a realistic fantasy by Conrad Bishop & Elizabeth Fuller
A year after his co-creator Lainie’s death, an acerbic veteran puppeteer struggles to build a solo show. But what Albert Fisher intends as a lightweight spoof turns sharply personal, and he births a raw myth of loss. His aging, pot-bellied Galahad, bereft of youthful vision, launches a second mad quest for the Holy Grail. To follow, his wife secretly disguises herself as their frail, androgynous Fool. As the show evolves, Albert finds kinship with his grieving hero and opens to the risk of new love.
a singular comic novel of dystopian optimism
by Conrad Bishop & Elizabeth Fuller
In the near future, insane politicos reign and dreams are taboo. A motley band of innocents, targeted as terrorists, plunge to certain death, but by a stroke of lunatic physics plop onto Smoky’s ramshackle westbound tour bus, pursued by an empire gone loco.
Amid ghost buffalo and disappearing cities, improbable lovers split and rejoin, children find magic, and a ragtag bunch of loners and seekers bond into a tribe of survivors, weaving a new reality with magic as the warp, love as the woof.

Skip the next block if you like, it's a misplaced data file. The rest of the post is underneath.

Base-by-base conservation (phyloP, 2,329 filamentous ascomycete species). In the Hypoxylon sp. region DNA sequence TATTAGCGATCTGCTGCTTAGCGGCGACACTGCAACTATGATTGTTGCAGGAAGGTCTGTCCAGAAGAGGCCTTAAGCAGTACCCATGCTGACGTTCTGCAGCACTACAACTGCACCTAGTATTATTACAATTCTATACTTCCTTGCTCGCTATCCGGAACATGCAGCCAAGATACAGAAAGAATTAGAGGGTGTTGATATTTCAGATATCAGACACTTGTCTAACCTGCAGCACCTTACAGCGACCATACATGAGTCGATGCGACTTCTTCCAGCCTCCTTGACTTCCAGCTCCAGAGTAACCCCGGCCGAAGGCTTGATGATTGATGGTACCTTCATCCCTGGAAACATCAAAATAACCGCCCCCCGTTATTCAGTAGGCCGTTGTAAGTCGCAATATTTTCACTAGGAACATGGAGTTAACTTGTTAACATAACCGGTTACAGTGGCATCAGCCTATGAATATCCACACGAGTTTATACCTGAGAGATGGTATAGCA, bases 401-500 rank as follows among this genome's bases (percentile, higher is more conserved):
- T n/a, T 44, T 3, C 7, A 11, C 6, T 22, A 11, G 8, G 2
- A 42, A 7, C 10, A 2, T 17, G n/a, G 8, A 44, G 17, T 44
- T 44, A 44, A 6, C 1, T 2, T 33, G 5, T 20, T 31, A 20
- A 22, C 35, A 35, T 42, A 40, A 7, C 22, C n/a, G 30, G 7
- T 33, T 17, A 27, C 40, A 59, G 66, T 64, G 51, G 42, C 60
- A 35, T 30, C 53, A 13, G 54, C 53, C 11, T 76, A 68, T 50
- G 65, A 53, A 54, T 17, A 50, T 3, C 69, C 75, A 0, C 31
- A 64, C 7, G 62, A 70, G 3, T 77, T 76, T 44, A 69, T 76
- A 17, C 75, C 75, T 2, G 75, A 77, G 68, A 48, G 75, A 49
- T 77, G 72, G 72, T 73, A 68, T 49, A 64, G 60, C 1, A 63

a memoir of discovery—1940-74
This memoir, the first of three, follows one woman’s journey through the roles of child prodigy, trapped teen, college dropout, radiant bride, theatre-maker, and mother. It’s about discovery—a roller-coaster process of becoming herself, and she’s still evolving.
Elizabeth Fuller has lived her life making theatre, from Off-Broadway to state prisons and church basements. She has composed more than 50 theatre scores and with her mate Conrad Bishop has written dozens of produced plays and eight novels. Besides playing roles ranging from Lady Macbeth to Lear’s Fool, she has engineered for public radio, built stud walls, done full-charge accounting, and mothered two children.
a memoir by Conrad Bishop & Elizabeth Fuller
In the course of their fifty years of marriage, Bishop & Fuller have collaborated as performers, playwrights, producers and puppeteers in bringing hundreds of stories to thousands of audiences. Now they tackle their own story— a chronicle of play-making, parenting, uprootings, successes and failures, polyamory, spiritual quests, strict accounting practices, dancing naked around bonfires, and perpetual improvisation. (Read excerpts and see photos here)